For Christmas this year I will take some other friend out for an experience such as this, perhaps with a funky arty film at the Kabuki afterward. Heck, I’ll even throw in the licorice whips! Big time fun!
There is nothing like taking the time out on a cold morning to make a vrai cafe au lait in an Apilco (or Babar) bowl and then gently warming up a real pain au chocolat. The chocolate inside should be plentiful, the pastry as flaky as the noblest croissant, and the milk duly warmed.
Nibble on the edges of the pastry and savor the oozing warmth of the bitter chocolate. (I think that Patisserie Delanghe on Fillmore Street makes one of the best in The City.)
This is one of my all time favorite eating experiences and this year someone is going to get a certificate / invitation to my house for this breakfast. When my guest’s limbs are totally woozy with pleasure, I am going to reveal that I’ve bookedan appointment with a masseuse. I will provide cab fare and advise my friend that if all this relaxation does not revert him / her to some kind of baser life form, to give me a call. Callebaut, take me away!
I once introduced a young man from the South to caviar. It was from the world’s most prestigious caviar house, and it was delightful to watch his eyes go from puzzlement to wonder and then finally eye rolling ecstasy. Whether a gift of caviar is for the uninitiated or the loving fan, it is something that will undoubtedly never be forgotten.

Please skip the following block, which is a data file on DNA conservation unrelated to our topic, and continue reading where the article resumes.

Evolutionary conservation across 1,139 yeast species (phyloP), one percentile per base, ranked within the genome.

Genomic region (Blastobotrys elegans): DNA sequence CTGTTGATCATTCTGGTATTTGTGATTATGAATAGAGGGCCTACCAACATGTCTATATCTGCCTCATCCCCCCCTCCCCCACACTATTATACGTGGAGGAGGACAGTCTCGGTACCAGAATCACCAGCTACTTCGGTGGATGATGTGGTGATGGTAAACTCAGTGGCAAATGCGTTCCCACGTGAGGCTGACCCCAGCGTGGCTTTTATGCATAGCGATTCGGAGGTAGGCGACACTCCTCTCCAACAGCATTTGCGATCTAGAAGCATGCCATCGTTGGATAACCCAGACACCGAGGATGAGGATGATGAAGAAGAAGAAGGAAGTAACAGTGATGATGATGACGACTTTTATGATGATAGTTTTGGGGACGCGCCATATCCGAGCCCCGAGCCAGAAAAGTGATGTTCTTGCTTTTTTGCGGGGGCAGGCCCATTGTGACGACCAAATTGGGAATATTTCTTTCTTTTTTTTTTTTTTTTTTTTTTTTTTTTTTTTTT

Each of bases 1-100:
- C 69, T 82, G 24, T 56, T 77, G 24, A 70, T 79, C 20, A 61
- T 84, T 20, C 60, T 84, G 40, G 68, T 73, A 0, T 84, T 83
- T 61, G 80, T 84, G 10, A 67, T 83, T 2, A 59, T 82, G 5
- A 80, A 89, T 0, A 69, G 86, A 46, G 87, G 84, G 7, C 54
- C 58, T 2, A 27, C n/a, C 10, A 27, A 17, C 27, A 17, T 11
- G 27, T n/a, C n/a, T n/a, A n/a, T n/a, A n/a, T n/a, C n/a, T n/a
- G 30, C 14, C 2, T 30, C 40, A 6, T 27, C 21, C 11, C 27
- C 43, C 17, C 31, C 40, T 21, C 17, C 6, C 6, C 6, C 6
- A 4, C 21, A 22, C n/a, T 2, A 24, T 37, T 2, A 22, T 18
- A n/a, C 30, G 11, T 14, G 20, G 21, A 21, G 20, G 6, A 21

I was staying once at a beautiful hotel, having met up with a boyfriend after some absence, and in the morning we decided to order room service. He asked me what I wanted and I said champagne and dry toast. Luckily he was indulgent and did not question my odd order.
After the table was rolled into our room, I asked him to find a blue package in my purse. Mystified, he retrieved the package and unwrapped it. Between two still cold ice packs he found a 50 gram jar of Petrossian ossetra caviar. We drank our Krug champagne and nibbled on our toast points and it was probably the most memorable breakfast of my entire life. The caviar was drop dead gorgeous and the sharing of this mysterious treat a delight.
This year I will probably buy a small jar and a split of Veuve Cliquot for a good friend, with the strict instructions to eat alone by candlelight, for nothing is quite as luxurious or wholly restorative as solo caviar dining. Heck, maybe that is what I’ll be giving myself this year!
(Petrossian caviar is available at the Neiman Marcus Epicure shop and from other gourmet food purveyors.)
And for those who rebel against the notion of food gifts with the spurious reasoning that food doesn’t last, I ask, what does? Cashmere can stain and wallets can be pickpocketed, but the memory of a week long Norwegian smoked salmon orgy will always remain. Personal Taste is a weekly column exploring local food sources, cooking and restaurants, with an emphasis on healthful eating, good value and simplifying. Jan. 8: Mia Amato on creating the quintessential American kitchen garden.